By Daniel Williams
Washington Post Foreign Service
Monday, February 27, 2006; Page A01
CAIRO -- On a dirt lane in the poor Arba wa Nus neighborhood, Malles Tonga, a Sudanese refugee, spoke loudly about the brutality of Egyptian police and blamed President Hosni Mubarak for their behavior.
Suddenly, an Egyptian merchant emerged from a nearby dry-goods store, shouted an Egyptian slur for black Africans and yelled: "If you don't like it here, go home!"
The use of the expletive exemplifies the plight of Sudanese who come to Egypt as refugees: They fear going home, but the welcome mat in Egypt, always thin of resources and tolerance, is almost threadbare.
The situation of Sudanese in Egypt brings to light the special difficulties refugees face when they flee a war-ravaged and impoverished land for another poor country. Egypt is in many ways an inhospitable place for its own citizens. In Arba wa Nus, Egyptians share with the Sudanese arrivals the neighborhood's open sewers, dusty alleys, lack of plumbing and precarious chockablock housing.
But dark-skinned Sudanese Christians stand out among the Egyptians, typically lighter-skinned Muslim Arabs. Human rights workers say the Sudanese are subject to taunts, discrimination and violence.
The U.N. High Commissioner for Refugees has registered about 24,000 Sudanese refugees here, but independent observers estimate there are hundreds of thousands. Unlike in some other African countries, Sudanese in Egypt are not granted blanket U.N. refugee status, which would open the possibility of resettlement.
Under a bilateral arrangement, Egypt permits Sudanese to live and work in the country, but U.N. approval for asylum results only after a laborious interview process.
A breaking point for many Sudanese came on Dec. 30, when hundreds of riot police stomped through a makeshift camp in central Cairo to clear it of 2,500 refugees, trampling or beating to death 28 people, among them women and children, according to witnesses.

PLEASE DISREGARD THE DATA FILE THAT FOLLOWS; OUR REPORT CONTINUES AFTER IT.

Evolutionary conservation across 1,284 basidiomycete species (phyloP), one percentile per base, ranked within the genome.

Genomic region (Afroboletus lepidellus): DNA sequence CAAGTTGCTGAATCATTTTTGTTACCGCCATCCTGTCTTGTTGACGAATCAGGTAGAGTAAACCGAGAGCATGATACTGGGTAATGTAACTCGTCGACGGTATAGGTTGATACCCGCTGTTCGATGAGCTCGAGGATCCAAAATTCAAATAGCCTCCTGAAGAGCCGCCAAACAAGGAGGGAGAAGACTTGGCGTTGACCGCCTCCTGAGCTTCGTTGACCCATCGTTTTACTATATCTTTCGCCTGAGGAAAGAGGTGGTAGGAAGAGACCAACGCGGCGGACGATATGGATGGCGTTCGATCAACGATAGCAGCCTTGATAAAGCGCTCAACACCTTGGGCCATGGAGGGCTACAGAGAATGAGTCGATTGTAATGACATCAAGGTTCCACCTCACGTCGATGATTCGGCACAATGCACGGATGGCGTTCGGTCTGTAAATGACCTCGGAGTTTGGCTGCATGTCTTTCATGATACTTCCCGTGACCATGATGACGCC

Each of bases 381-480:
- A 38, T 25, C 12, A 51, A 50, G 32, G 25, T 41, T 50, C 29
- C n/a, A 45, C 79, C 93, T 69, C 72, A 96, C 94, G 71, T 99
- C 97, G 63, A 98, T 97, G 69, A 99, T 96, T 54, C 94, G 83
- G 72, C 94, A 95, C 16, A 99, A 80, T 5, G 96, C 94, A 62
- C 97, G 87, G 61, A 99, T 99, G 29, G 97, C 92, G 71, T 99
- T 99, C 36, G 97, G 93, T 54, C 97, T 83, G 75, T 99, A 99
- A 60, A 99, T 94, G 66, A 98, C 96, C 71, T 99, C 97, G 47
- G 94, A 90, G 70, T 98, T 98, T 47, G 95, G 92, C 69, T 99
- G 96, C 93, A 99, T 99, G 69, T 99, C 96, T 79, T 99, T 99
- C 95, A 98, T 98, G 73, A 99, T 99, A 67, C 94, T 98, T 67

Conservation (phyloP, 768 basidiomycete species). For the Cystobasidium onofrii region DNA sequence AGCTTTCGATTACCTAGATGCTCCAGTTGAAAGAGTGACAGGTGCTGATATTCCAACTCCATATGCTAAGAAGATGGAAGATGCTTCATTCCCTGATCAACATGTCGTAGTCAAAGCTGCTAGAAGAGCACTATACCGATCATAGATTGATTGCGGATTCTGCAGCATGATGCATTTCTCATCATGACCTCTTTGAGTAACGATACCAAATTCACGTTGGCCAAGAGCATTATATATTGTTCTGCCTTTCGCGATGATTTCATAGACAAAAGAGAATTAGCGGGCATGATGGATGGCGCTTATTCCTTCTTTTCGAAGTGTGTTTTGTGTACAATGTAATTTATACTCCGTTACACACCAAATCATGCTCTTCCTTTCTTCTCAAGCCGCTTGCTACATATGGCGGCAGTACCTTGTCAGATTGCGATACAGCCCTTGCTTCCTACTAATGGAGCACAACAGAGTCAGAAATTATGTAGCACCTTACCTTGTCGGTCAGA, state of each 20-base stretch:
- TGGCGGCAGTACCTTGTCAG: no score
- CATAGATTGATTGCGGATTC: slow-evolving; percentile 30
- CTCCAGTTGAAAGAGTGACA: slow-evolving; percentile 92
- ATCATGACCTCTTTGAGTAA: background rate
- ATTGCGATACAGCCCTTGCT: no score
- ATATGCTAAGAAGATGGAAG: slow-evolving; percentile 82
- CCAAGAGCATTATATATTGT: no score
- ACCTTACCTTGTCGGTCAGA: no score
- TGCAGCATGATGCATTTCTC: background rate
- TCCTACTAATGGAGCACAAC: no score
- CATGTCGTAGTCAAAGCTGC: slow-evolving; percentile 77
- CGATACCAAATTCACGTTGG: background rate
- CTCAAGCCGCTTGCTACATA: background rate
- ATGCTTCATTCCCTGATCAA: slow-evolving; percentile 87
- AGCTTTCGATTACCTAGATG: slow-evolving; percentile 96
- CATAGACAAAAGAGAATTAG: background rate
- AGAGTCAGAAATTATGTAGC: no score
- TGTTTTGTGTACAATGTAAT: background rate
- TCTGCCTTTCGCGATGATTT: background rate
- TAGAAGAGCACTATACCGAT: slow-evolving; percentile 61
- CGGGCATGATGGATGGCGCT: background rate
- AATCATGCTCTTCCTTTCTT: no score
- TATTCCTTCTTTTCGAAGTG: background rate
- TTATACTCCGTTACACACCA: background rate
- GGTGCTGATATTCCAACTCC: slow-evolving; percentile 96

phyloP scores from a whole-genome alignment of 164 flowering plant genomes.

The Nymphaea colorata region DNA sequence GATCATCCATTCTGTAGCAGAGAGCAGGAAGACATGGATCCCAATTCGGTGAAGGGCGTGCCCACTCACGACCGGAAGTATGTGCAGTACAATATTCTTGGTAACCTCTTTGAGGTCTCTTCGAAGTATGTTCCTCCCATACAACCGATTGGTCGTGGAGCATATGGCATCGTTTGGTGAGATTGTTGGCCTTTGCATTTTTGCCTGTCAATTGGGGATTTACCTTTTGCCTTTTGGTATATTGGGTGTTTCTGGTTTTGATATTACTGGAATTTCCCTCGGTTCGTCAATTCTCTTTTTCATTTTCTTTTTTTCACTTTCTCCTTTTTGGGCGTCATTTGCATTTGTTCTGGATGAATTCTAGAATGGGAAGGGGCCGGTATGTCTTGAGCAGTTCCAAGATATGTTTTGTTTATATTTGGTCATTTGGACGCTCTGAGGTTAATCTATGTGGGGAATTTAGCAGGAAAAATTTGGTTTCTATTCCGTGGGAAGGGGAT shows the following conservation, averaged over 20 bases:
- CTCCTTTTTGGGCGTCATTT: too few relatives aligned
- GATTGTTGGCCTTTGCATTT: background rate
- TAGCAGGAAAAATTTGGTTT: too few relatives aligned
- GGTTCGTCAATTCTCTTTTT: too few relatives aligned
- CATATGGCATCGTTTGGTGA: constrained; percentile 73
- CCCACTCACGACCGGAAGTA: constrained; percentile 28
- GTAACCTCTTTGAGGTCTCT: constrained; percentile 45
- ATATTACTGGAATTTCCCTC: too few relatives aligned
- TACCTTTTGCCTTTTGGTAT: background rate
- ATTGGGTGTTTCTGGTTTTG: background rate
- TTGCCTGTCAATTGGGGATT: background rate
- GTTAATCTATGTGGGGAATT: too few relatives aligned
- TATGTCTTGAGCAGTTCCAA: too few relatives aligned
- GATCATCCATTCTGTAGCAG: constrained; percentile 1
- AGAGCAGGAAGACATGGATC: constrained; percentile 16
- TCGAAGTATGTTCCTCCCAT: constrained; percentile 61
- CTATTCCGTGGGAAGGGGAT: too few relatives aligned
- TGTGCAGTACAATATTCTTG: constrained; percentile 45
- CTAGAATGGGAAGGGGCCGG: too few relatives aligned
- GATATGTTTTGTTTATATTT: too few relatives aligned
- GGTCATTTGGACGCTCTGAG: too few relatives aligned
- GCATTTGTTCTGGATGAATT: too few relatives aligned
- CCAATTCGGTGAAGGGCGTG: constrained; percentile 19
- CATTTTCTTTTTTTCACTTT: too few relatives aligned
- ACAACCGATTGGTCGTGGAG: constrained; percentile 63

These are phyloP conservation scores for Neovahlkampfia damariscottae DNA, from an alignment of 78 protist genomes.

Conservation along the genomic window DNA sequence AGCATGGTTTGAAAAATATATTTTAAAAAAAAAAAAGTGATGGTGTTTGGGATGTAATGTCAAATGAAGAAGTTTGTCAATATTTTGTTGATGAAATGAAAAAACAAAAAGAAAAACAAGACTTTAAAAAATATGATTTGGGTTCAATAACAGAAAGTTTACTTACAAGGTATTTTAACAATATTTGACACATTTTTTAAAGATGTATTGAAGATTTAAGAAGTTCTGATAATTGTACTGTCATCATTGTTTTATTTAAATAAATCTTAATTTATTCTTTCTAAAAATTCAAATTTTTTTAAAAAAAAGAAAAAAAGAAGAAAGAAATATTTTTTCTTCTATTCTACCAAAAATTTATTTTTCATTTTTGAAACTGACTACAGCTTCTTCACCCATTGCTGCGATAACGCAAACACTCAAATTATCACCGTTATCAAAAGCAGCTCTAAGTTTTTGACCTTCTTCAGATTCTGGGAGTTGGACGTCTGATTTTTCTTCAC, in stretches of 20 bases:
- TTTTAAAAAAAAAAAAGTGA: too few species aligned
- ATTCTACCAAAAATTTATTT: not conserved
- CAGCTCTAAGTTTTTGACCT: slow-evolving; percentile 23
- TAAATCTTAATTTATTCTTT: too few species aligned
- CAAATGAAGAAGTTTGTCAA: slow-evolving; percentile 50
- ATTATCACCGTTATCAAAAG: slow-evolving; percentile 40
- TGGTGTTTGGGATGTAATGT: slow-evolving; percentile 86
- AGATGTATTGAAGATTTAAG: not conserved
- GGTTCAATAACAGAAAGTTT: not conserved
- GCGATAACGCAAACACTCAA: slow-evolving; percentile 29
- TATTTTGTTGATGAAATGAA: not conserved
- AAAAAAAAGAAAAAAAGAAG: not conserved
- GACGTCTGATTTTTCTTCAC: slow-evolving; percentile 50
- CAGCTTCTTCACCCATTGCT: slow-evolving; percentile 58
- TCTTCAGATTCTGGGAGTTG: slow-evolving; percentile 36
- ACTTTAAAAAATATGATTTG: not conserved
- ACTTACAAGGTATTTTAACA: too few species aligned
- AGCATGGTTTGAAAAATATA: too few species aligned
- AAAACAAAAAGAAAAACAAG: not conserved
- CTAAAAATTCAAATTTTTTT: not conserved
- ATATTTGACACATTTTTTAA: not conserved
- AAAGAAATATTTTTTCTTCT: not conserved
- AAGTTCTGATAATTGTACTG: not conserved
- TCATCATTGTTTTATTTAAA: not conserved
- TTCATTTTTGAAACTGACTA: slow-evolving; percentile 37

Few outside witnesses saw the melee, and accounts in this article were pieced together from Sudanese refugees. In late September, a few refugees had gathered at Mustafa Mahmoud park in Mohandessin, an upper-middle-class neighborhood, to demand full refugee status from UNHCR, with the possibility that they could be resettled somewhere in Europe, the United States or another wealthy country.
The refugees were worried that they would be forced to return to Sudan. Many had fled southern Sudan, the scene of a 21-year civil war that pitted black African separatists, most of them adherents of traditional beliefs or Christianity, against a Sudanese government run by Muslim, Arabic-speaking northerners who had tried to impose Islamic law on the country. A peace agreement was signed in January 2005, but the refugees reject the notion that repatriation to Sudan is either safe or viable. Roads are still mined, villages are bare and violence flares on occasion. A separate civil war rages in the Darfur region of western Sudan.
The number of refugees involved in the protest grew, unusual given Egypt's ban on any gathering of more than five people. The demonstrators set up plastic tents and formed their own security contingent.
Riot police began to gather on the night of Dec. 29. Big blue troop trucks surrounded the square and officers aimed water hoses at the demonstrators. After midnight, with the desert cold gripping the city, water was poured on the camp. Some of the police yelled, "Give it to them. They need a shower," witnesses said.
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